While the former has performed as you’d expect, Kakko has been a disappointment. Eight goals and 19 points for a player that looked like he could belch up 30 goals per season at least. More worryingly, Kakko has been getting utterly crushed metrically, and his game clearly is going to need more work than the Rangers would have anticipated for a #2 overall pick. He isn’t even getting into scoring areas and chances as much as you would have expected, and has played himself onto the third line for the moment.

But this is New York, so that’s not the only drama going on with the team. Alex Georgiev might finally, along with Henrik Lundqvist’s age (though you wouldn’t know it to look at him, asshole), make the Rangers face the hockey mortality of their stalwart in net. Georgiev has been the superior goalie, this is Hank’s second straight subpar year, and at 38 and with only one year left on his contract after this one both Hank and the Rangers finally can see what life without each other is going to look like.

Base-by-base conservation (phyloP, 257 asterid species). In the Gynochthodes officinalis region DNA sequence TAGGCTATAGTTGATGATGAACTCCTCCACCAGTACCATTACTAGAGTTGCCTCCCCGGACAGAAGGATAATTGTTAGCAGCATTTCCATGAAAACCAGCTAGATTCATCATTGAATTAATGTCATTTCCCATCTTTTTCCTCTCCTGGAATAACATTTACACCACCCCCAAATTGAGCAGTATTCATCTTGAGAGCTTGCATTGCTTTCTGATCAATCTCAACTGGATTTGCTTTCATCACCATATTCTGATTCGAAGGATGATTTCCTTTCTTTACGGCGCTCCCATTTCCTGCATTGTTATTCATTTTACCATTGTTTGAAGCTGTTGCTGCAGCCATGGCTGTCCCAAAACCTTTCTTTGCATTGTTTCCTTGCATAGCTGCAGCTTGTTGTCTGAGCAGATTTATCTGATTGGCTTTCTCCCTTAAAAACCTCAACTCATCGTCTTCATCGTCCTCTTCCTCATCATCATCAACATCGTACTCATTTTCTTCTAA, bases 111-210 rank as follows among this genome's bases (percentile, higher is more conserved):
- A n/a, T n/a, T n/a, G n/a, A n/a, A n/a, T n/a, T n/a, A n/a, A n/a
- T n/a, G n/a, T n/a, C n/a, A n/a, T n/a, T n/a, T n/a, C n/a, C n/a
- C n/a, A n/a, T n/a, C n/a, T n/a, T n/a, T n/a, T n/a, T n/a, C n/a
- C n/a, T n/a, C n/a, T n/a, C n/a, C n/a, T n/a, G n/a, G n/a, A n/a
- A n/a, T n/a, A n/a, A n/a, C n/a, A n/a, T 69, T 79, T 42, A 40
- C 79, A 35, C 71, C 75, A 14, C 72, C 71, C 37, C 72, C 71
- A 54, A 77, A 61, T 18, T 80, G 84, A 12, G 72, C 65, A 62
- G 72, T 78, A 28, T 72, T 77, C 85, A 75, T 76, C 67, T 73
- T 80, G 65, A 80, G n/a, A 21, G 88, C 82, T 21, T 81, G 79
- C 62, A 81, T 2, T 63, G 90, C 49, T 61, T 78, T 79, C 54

Up front, the Rangers can’t seem to decide if they want to trade guided missile Chris Kreider or make him part of the future. The package the Devils just got for Blake Coleman surely is giving them pause though, because Kreider likely gets the Rangers more than that. He’s also just about the last chip the Rangers have to play, as the rotting corpse of Marc Staal isn’t going to fetch much more than sympathetic looks and the loose change found in jacket pockets.